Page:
Regulatory snapshots, including global drug submissions and approvals, clinical trial approvals and other regulatory decisions and designations: Acceleron, BMS, Daiichi, Eisai, GW, Histogen, Hope, Mallinckrodt, Mateon, Mesoblast, Novo Nordisk, Takeda, Tetra, Tracon.
Clinical updates, including trial initiations, enrollment status and data readouts and publications: Aeterna Zentaris, American Brivision, Auris, Axsome, Bryn Pharma, Catalyst, Compugen, Cytodyn, Immunomedics, Incyte, Inovio, Janssen, Menlo, Millendo, Oxthera, Sun Biopharma, Windtree, Yiviva.
TORONTO – Canadian Prime Minister Justin Trudeau has yet to rule out following U.S. President Donald Trump’s lead by invoking his nation's wartime Defense Procurement Act compelling manufacturers to begin making ventilators to combat COVID-19. For now, Ottawa has signed contracts or letters of intent with eight equipment makers.
As health care workers face critical shortages of personal protective equipment (PPE) to deal with the COVID-19 crisis, 3D printing companies, medical device manufacturers and other organizations are stepping up to produce face shields, ventilators and other needed supplies. For its part, Rehovot, Israel-based Stratasys Ltd. has assembled a coalition of more than 150 companies and universities to produce 3D-printed visors and clear plastic face shields. The coalition aims to produce up to 16,000 face shields per week by the end of next week.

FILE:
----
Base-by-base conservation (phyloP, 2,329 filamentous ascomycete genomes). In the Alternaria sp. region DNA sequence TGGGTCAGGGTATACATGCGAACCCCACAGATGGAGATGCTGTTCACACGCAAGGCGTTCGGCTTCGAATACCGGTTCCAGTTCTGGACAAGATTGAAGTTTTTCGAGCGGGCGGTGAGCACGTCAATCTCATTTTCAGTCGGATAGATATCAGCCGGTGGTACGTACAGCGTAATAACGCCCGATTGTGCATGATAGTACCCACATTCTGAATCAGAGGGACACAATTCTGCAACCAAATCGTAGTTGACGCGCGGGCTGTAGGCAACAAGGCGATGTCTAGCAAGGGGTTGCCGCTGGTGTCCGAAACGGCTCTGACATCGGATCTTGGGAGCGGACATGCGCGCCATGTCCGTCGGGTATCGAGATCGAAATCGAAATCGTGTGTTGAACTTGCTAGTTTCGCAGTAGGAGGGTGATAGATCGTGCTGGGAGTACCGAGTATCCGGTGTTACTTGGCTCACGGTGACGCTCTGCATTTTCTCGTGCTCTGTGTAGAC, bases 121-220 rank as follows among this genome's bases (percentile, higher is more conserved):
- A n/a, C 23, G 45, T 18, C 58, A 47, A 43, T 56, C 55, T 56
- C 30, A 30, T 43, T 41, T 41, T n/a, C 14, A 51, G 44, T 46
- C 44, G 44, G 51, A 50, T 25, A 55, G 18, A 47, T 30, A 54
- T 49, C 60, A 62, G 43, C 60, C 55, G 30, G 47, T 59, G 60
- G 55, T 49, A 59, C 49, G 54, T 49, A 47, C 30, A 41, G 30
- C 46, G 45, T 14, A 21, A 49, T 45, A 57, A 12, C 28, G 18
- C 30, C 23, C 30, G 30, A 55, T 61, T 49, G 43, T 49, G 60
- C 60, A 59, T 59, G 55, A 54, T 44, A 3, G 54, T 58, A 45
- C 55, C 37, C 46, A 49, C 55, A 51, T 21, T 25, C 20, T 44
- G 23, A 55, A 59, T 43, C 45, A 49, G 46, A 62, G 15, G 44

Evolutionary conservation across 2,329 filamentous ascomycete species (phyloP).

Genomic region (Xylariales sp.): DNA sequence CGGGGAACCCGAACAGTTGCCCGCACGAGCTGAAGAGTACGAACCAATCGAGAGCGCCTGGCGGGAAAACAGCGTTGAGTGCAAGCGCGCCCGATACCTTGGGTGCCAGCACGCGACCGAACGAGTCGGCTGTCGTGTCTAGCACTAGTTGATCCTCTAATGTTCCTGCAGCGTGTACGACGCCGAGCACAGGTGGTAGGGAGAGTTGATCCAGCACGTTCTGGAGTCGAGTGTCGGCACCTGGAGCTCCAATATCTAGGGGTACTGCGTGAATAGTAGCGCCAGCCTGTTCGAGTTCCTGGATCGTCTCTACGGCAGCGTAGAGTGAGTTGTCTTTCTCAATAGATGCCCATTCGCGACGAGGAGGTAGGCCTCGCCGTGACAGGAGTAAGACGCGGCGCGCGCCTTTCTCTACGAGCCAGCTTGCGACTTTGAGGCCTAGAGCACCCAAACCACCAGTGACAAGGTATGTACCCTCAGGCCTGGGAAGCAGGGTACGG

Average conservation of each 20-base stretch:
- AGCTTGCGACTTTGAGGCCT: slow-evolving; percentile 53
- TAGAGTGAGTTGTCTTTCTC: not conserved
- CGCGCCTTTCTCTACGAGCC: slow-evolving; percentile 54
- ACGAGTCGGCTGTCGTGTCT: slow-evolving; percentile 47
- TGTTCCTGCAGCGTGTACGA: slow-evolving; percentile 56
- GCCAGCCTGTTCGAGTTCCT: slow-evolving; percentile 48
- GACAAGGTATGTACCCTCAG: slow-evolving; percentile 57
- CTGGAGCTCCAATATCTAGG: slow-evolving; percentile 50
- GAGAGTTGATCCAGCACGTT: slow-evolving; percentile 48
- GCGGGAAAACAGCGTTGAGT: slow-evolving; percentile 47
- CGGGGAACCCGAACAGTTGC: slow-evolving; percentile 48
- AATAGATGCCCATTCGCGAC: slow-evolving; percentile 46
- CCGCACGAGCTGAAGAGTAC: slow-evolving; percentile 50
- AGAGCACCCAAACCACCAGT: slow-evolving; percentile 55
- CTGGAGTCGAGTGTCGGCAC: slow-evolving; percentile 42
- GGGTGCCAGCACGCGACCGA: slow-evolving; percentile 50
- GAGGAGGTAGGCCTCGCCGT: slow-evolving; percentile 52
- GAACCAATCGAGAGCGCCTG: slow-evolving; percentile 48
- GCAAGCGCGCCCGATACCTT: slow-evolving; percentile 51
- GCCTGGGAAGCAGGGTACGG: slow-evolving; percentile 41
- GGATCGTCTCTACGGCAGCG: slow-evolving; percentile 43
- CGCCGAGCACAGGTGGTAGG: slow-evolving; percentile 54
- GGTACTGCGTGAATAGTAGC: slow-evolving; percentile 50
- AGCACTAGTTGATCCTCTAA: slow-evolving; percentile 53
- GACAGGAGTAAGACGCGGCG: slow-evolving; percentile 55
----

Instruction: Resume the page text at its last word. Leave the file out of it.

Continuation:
The U.S. Federal Communications Commission (FCC) has received funds for another telehealth program in less than a year. An agency statement indicates that the program “would immediately support health care providers” working to thwart the COVID-19 outbreak. This would be achieved in part by supporting purchases of devices and other items needed to provide telehealth, which the Connected Health Initiative said will help drive an overdue overhaul of health care in the U.S.
A flurry of deal and M&A activity in the med-tech industry during the first quarter of 2020 has not translated into high financials, as many of the transactions are not disclosing terms. While the COVID-19 pandemic rages on, business development activities appear to be slumping in recent weeks, leaving the early part of the year significantly down from prior quarters.
COVID-19 has disrupted science in the way it has disrupted everything else. In the short term, universities have largely closed shop as a way to maximize social distancing, and lots of science – or at least, lots of bench work – is not getting done.